FIG. 11 is an exploded parts view of the solder nest assembly of the cable assembly shown in FIG. 4;
FIGS. 12, 13, and 14 are views of the solder nest assembly and connector of FIG. 4 shown in various stages of completion; and
FIG. 15 is a schematic diagram showing a typical terminator circuit.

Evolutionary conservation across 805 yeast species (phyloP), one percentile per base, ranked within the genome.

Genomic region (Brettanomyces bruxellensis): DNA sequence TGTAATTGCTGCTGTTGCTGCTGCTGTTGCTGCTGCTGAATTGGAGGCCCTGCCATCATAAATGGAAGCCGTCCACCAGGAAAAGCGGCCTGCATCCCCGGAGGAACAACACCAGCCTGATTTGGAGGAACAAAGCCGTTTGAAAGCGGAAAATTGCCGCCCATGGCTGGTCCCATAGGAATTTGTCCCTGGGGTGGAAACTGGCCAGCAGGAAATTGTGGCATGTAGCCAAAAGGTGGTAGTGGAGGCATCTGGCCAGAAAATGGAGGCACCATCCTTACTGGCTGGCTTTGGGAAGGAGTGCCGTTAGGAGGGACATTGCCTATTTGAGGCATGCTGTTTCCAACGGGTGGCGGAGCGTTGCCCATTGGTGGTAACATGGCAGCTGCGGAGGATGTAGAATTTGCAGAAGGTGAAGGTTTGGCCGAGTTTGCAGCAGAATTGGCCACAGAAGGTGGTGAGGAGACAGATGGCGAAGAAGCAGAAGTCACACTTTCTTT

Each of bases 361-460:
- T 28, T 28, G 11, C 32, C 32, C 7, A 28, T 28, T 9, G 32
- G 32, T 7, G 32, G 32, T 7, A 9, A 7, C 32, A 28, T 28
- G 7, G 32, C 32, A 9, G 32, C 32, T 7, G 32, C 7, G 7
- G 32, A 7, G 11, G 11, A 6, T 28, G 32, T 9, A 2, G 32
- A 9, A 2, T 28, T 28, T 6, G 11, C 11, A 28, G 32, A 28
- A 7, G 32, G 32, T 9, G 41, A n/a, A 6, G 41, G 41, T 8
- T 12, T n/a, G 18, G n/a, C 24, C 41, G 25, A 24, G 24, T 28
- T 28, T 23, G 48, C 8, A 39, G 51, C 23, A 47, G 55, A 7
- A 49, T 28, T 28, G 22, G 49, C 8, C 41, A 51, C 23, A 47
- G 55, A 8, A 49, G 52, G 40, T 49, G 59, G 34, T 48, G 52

There is shown in FIG. 3 a cable assembly 30 including a multi-conductor cable 32 having on one end thereof an electrical connector 34 for connecting to the host computer 10 and on the other end thereof an electrical connector assembly 36, containing termination circuitry, for connecting to the device 28. As best seen in FIG. 4, the connector assembly 36 includes a solder nest assembly 40, an electrical connector 42, both of which are housed within an outer shell 44. The cable 32 includes a plurality of wires 46 having conductors 48. The insulation is stripped back to expose the conductors 48 for a short portion of their length near their ends, as shown. The solder nest assembly 40 includes two insulating solder nest halves 50, that will be described in detail below, and a circuit board 52 containing termination circuitry. A plurality of contact pads 54 and 54' are arranged on opposite surfaces of the circuit board 52 and interconnected to the termination circuitry. The contact pads 54 and 54' are arranged on a desired spacing that corresponds to the spacing of the conductors 48 in the solder nest halves 50, as will be explained below. The connector 42 includes a plurality of contacts 56 and solder tails or leads 58 that are arranged adjacent corresponding conductors 48. Each lead 58 is electrically connected to a respective corresponding conductor 48 and contact pad 54 and 54' by means of solder, in a manner that will be described below.